Can you believe it’s almost five years since lovely Apple Gidley last featured on Linda’s Book Bag? Then Apple was explaining how to find the right story in a guest post celebrating Fireburn here. Today Apple is back with a brilliant post about achieving success as her latest novel Have You Eaten Rice Today? is recently published. I would like to thank Apple too, for sending me a copy of Have You Eaten Rice Today? which I’m very much looking forward to reading.
Have You Eaten Rice Today? was published on 6th September by Vine Leaves Press and is available for purchase through the links here.
Have You Eaten Rice Today?
The Emergency rumbles through the jungle, the kampongs, and towns as the communist uprising in 1950’s Malaya adds poignancy to the salutation, ‘have you eaten rice today?’ when hunger drives some terrorists to surrender.
Simon Frampton returns to Malaya as a rubber planter after failing to settle into civilian life in England after the War. His knowledge of the jungle is again put to use when a war-time covert force is reformed and renamed, Ferret Force, made up of Malays, Chinese and Europeans.
Dee Cunningham, an Australian nurse longing to escape the confines of Townsville, Queensland, joins the British Red Cross to help set up and run rural clinics in Malaya.
The violence of guerrilla warfare becomes the backdrop to their love story, but miscommunication leads to sadness. It is not until sixty years later, when Simon’s grandson Max comes to stay at his Dorset farm, when he finds a box filled with envelopes with Australian stamps, and the truth comes to light.
Have You Eaten Rice Today? is a poignant exploration of Malaya’s violent history, merdeka, and how love is found in unexpected places.
The Long Road to Overnight Success!
A Guest Post by Apple Gidley
Do you ever put down a book and sigh? I do. Regularly. The satisfaction of words that have taken you long past bedtime. Although I am fickle. Each book read that I like levitates the author to the number one spot. Until the next book. I should show greater empathy because I am a writer.
Writing is a solitary role that demands self-discipline and a healthy dose of optimism to chase away the doubts. Which is why, for me, Mondays at 10 are sacrosanct. It is when The Writers’ Circle of St Croix meet to critique and cheer on their fellow scribes. We are a diverse group with eclectic works in progress but all with the goal of seeing our books in print.
And therein lies the conundrum. Which route to take?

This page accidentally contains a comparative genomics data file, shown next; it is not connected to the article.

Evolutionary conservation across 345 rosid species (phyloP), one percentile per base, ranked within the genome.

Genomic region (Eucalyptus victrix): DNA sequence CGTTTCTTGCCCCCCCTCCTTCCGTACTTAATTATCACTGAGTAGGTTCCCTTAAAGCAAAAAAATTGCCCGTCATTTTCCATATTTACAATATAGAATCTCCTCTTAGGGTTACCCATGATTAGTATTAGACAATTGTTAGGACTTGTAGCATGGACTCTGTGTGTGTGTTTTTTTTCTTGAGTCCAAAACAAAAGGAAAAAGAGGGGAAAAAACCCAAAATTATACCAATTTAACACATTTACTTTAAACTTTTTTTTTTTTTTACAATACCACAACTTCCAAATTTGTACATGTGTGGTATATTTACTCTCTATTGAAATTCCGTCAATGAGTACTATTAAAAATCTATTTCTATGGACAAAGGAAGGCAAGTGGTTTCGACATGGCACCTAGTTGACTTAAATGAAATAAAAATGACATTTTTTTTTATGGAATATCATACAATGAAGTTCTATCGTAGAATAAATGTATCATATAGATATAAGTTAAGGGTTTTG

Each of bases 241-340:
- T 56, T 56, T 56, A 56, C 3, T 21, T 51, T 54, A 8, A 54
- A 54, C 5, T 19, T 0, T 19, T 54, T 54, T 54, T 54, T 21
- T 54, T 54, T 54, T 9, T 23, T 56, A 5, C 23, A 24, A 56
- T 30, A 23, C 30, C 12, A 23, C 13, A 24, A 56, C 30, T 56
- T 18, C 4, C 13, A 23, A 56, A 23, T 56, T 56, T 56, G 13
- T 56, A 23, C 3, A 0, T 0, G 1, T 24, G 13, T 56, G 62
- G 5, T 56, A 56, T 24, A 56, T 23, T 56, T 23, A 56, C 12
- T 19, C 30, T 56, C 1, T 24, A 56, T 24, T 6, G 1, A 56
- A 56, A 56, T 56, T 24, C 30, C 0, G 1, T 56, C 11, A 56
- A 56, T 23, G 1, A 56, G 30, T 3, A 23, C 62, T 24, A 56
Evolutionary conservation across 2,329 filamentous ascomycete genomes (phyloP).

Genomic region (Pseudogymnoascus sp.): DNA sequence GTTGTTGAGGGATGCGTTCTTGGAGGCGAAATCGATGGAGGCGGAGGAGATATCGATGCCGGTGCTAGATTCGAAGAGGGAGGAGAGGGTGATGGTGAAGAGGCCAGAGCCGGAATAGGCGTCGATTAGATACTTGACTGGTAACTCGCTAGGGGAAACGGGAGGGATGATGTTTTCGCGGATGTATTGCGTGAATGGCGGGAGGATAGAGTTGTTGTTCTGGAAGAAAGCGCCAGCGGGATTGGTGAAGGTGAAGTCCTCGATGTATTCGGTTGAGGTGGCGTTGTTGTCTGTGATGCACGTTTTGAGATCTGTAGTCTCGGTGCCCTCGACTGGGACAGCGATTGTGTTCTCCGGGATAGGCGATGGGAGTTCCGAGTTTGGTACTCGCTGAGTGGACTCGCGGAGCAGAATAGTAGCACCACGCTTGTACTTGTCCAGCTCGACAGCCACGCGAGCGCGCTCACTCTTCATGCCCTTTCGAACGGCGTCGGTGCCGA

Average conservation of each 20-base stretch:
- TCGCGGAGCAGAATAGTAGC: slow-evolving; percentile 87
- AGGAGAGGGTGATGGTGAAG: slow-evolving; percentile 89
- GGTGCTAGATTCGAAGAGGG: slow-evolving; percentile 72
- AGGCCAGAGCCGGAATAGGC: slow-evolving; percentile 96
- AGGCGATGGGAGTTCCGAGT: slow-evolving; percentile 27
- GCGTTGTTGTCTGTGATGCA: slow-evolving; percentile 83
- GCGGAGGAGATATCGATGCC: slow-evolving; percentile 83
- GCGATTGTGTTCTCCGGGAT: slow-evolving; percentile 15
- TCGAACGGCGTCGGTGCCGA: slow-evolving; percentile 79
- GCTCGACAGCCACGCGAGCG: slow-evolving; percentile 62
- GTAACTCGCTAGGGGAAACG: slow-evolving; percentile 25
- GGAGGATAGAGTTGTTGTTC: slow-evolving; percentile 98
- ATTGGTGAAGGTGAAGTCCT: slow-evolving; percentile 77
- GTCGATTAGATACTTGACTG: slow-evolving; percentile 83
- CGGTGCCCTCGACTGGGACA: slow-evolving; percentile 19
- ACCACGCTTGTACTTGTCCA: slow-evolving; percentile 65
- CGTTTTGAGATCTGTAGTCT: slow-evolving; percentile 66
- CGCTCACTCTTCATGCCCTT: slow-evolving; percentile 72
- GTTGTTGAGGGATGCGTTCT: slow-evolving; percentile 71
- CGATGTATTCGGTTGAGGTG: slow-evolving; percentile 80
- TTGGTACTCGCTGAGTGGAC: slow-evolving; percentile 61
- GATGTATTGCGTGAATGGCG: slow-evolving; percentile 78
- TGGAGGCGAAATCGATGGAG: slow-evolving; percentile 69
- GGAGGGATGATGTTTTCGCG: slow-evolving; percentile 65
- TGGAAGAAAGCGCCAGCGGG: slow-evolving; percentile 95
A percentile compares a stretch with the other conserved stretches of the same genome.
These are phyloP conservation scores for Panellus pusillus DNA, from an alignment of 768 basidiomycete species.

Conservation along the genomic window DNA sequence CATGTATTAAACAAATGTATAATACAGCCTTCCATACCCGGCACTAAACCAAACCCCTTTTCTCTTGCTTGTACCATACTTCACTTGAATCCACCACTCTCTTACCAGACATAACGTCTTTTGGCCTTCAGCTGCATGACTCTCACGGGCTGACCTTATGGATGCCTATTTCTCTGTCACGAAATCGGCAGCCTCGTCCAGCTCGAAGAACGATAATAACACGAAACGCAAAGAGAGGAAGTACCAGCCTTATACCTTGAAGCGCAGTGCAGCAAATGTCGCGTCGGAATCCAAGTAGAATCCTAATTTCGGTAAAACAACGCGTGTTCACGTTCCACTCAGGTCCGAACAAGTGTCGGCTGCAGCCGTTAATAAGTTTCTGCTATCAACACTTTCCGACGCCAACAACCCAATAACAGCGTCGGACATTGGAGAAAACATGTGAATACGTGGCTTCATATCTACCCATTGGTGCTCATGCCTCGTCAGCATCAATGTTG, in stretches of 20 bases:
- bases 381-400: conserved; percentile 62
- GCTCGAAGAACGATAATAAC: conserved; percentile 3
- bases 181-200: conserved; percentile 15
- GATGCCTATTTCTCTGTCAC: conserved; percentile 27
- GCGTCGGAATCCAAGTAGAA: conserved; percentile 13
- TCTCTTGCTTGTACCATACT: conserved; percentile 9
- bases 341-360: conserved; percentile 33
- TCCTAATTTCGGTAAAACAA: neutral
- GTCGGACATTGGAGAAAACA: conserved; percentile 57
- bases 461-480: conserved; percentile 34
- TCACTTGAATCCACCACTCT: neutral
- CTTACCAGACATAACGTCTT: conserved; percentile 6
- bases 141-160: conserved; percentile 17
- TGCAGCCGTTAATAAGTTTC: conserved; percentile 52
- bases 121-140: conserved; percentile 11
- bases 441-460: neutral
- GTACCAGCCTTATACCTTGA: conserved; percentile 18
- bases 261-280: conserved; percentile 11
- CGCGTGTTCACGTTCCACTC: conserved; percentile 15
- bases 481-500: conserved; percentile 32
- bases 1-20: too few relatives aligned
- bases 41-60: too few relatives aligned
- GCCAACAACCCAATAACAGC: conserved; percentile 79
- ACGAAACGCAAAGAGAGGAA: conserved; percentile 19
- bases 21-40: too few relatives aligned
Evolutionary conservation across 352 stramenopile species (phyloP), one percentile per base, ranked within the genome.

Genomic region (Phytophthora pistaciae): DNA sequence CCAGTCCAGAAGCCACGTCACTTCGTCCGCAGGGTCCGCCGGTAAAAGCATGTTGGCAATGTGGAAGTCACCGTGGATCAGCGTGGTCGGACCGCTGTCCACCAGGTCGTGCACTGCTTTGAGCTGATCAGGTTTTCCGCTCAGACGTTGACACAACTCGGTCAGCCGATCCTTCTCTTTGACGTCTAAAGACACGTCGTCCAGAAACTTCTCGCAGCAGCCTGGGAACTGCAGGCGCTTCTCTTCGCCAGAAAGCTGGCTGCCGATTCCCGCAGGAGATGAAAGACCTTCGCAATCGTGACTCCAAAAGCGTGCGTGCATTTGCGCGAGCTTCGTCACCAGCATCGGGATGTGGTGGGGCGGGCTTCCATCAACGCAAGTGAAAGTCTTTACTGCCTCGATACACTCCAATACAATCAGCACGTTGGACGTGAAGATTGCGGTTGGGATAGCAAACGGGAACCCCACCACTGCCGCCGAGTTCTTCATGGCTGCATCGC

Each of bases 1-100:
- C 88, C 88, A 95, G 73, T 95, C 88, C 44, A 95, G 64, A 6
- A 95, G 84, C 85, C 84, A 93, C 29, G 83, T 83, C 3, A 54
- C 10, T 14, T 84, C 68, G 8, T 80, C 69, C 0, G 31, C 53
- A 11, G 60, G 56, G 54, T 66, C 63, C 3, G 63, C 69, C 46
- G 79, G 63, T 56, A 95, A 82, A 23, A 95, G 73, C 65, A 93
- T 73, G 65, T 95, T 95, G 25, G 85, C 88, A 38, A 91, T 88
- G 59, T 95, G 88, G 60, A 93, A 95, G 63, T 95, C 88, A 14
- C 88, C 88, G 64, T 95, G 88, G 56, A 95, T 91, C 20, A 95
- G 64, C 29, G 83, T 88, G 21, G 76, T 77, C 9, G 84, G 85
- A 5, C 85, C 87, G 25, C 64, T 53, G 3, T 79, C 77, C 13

Self-publishing, hybrid, or traditional. I’ve tried them all.
The first, self-publishing, allows total autonomy and is the fastest and relatively inexpensive route to publication. It does though, in some ways, require the greatest self-discipline. Every book, needs to be edited, but with possible monetary constraints it is tempting to scrimp on cover design and more than one edit. There is little more off-putting for a reader than to find misspelled words or incorrect grammar, even if it’s a cracking story.
Hybrid publishing, wherein, depending on the contract, costs are shared between the author and the publisher can be expensive. It is a gentle way to learn the importance of the aforementioned editing, cover design and marketing. Due diligence is required in finding the right hybrid publisher as there are charlatans lurking behind many glowing promises.
Lag time is the biggest drawback with traditional publishing. Once a book is written authors want to get books to readers.
Finding an agent can take six months or more, and there is no guarantee your manuscript will not fall into a publishing abyss. If the work is picked up by either an agent and / or publisher the lapse between submission and response can seem interminable. The upside is the knowledge pool of not just the industry but the people in it. However, another eighteen months can easily be lost as a manuscript goes through numerous edits, cover design, and my biggest bugbear, marketing. With only four major publishing houses, albeit with numerous imprints, a level of autonomy is lost for the writer.
I am inordinately fortunate to have been signed on by an independent publishing house, Vine Leaves Press, wherein the author’s voice is heard, whilst still being open to advice and accepting they know the business. I feel I now have the best of all worlds in that a small indie press allows personal involvement, not only throughout the publishing process, but also with the stable of writers.
Writers are in many ways an insecure bunch. Not surprising when one considers the number of rejections we go through in our early writing days. On the days when I ask myself, “Who do you think you are to presume you can write?”, I make a cup of tea, or walk the dog, or do some weeding and remember an interview from 1990 in which Terry Wogan asked Rosamunde Pilcher, author of The Shell Seekers, about her overnight success. She replied “I’m an overnight success who only took forty-five years to make it.”
What writers need to remember, on those lonely days, is that someone, somewhere, is reading your words way past lights out. That ‘overnight’ is a relative term that can stretch through both hours and years.
I think those are wise words indeed Apple. I’m sure many aspiring and established authors will be able to relate to them completely. Thank you so much for sharing them with us.
About Apple Gidley
A transient life has seen Anglo-Australian Apple Gidley live in countries as diverse as Trinidad and Thailand, Nigeria and the Netherlands, and another eight in between. St. Croix in the US Virgin Islands is home, for now. Her roles have been varied-editor, intercultural trainer for multinational corporations, British Honorary Consul to Equatorial Guinea, amongst others. Gidley started writing in 2010 and is now working on a contemporary novel whilst researching for two more historical fiction books. She has short stories in anthologies, and also writes a regular blog, A Broad View.